First, today is the Primary Election Run-off! Go Vote! Second, this last weekend I had the privilege of block walking in San Antonio for Tina Torres. I suspect this might be the closest race we see tonight on either side of the primary ballot.
Tina is in a run-off with Philip "Creepy" Cortez, and I'm not sure if I've seen a harder working state house campaign staff. Tina has been attacked as the candidate with outside "Austin' interests in her race (she is an Annie's List Candidate, which basically means she is exceedingly over qualified because she was chosen to be worthy of their time, effort, and money), and because she is renting a house in the district that she is running in. All of these "attacks" are true.
The "outside interests" in this race were seven women from Austin volunteering their Saturday to talk to voters about how important it is to have a smart and capable women like Tina Torres in the Texas House of Representatives. Philip Cortez should be so lucky.
When I talked to voters the thing that resonated the most (besides their overall voter fatigue) was that Tina did not live in the district. I really empathized with them on this issue because at first glance it might look like someone can just run in a district that they want to run in. This does happen all the time in politics, but this is not the case with Tina. Tina was born and raised in San Antonio, and has a life-long understanding of the issues within the city. It also seems unfair, because she does live in the district, but she owns a home outside of the district. By the way, the only reason Cortez knows this, is because he hired a private investigator to follow Tina Torres.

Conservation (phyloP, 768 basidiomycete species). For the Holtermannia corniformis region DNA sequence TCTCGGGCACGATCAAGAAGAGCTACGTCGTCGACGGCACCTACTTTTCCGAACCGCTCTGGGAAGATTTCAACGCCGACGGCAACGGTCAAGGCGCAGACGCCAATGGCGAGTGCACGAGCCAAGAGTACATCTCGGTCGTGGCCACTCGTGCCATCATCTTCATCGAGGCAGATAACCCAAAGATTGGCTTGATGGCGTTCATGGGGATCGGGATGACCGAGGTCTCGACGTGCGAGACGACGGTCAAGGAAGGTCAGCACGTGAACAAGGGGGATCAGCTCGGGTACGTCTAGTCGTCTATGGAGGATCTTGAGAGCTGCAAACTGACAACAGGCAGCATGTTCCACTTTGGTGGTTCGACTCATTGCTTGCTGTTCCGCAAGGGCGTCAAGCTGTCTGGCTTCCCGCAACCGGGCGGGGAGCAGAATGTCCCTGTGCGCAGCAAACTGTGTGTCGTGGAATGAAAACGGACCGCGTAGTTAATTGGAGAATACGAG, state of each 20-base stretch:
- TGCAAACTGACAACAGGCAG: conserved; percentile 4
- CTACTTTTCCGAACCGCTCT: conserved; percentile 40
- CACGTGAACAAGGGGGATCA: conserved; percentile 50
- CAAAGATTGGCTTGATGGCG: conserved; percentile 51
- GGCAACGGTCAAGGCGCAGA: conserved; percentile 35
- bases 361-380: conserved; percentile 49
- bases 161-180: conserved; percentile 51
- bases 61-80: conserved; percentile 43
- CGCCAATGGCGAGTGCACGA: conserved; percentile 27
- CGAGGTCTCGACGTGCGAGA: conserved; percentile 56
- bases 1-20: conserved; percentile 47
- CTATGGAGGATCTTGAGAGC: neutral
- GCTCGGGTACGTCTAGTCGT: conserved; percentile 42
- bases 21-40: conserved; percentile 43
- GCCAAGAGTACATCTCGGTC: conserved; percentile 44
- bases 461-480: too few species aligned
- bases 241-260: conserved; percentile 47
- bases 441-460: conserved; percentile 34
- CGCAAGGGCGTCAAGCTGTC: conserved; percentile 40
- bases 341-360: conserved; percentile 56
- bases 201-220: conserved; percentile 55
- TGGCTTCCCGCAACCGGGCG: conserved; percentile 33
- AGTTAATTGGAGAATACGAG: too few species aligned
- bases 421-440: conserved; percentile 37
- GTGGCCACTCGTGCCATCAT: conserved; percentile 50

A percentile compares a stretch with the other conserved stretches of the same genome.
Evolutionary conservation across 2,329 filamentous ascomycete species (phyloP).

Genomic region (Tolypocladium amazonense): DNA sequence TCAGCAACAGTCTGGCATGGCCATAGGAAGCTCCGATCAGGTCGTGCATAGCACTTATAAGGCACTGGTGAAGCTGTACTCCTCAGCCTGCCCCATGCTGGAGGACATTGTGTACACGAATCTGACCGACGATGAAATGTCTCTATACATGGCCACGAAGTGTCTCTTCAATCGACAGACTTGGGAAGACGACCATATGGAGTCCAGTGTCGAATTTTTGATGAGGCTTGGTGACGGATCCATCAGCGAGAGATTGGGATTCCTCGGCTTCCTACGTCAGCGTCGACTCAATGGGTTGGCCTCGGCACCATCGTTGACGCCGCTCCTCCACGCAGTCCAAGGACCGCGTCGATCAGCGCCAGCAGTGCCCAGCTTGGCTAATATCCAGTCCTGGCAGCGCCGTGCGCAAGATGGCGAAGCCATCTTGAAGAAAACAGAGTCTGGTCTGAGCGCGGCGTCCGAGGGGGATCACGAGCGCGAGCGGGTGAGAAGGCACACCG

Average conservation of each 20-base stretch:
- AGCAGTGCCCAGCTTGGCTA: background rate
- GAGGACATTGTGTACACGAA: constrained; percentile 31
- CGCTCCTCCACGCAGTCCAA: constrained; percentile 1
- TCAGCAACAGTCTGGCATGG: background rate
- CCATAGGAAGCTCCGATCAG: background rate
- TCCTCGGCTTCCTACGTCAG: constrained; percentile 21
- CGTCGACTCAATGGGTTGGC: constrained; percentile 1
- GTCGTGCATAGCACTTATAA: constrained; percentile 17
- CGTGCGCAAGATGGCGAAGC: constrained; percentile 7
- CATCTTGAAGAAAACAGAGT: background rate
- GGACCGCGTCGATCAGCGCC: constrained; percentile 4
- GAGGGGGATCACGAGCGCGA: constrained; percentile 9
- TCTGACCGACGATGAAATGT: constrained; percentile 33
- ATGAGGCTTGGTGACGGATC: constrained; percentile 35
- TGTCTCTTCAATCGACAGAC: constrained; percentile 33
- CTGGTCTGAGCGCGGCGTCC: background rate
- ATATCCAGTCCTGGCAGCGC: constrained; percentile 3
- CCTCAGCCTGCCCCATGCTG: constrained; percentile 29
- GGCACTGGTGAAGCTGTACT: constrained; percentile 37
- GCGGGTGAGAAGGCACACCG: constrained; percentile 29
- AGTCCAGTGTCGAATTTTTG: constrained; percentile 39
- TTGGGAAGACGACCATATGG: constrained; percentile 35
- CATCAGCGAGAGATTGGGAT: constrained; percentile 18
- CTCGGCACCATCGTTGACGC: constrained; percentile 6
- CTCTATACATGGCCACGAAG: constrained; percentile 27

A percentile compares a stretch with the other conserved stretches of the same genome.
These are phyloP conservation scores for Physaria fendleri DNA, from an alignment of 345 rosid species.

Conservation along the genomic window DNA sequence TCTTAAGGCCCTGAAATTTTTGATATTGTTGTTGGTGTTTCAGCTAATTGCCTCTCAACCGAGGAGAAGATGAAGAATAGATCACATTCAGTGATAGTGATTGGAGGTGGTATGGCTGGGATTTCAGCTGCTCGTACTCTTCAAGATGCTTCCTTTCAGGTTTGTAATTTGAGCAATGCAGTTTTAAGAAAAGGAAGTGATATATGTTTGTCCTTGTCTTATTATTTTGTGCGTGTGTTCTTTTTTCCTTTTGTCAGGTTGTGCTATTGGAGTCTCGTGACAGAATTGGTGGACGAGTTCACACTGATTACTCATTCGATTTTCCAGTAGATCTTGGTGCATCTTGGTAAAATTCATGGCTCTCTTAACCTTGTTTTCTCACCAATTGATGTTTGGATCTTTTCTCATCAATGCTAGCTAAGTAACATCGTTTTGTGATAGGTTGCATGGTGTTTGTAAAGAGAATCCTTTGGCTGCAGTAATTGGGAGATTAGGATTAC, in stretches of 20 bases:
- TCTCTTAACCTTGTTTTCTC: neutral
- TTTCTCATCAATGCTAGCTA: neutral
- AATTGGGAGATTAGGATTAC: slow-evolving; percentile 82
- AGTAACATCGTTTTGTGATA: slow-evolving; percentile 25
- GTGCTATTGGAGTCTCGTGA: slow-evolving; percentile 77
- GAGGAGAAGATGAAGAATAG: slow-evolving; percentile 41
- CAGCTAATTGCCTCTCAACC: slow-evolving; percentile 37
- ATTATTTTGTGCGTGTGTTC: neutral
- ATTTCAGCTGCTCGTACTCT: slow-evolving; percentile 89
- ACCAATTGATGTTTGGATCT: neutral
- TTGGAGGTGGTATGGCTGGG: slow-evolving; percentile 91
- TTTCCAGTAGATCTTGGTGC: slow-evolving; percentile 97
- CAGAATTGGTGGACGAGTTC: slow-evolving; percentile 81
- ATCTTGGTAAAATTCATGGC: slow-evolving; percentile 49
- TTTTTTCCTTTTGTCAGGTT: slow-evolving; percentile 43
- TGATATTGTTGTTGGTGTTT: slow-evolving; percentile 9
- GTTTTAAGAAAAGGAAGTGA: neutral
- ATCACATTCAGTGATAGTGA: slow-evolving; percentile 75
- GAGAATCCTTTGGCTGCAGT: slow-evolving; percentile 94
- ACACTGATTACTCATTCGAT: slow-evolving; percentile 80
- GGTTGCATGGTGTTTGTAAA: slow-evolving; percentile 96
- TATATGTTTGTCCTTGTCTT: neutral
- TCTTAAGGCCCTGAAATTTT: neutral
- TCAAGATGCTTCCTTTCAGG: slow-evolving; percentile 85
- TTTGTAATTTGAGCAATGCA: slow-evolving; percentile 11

This issue frustrated me because it is tricky to explain, but basically the reason why Tina had to move is the same reason why we are voting in a primary run-off in July, because Texas Republicans drew an illegal redistricting map. (please see disclaimer in upper right hand side of BOR site). Some candidates had to file twice because their district changed right from under them. Tina was one of these candidates.
Congress doesn't even have a residency requirement, but if you are going to run for state office in Texas, and choose to make money that puts you basically at the poverty line, (State Senators make about $800 dollars a month after taxes, State House members make even less), you are expected to own a home (technically reside) in the district. I don't have a problem with this requirement, but this year it does seem to be a tricky needle to thread for state house candidates.
I think voters will know who they need to send to Austin, someone who is smart, capable and willing to lead by example, and not stoop to such bizarre and creepy tactics as stalking their opponent. Now is the time to support women candidates, because after the tea party election last cycle we actually lost women in the Texas House and Senate.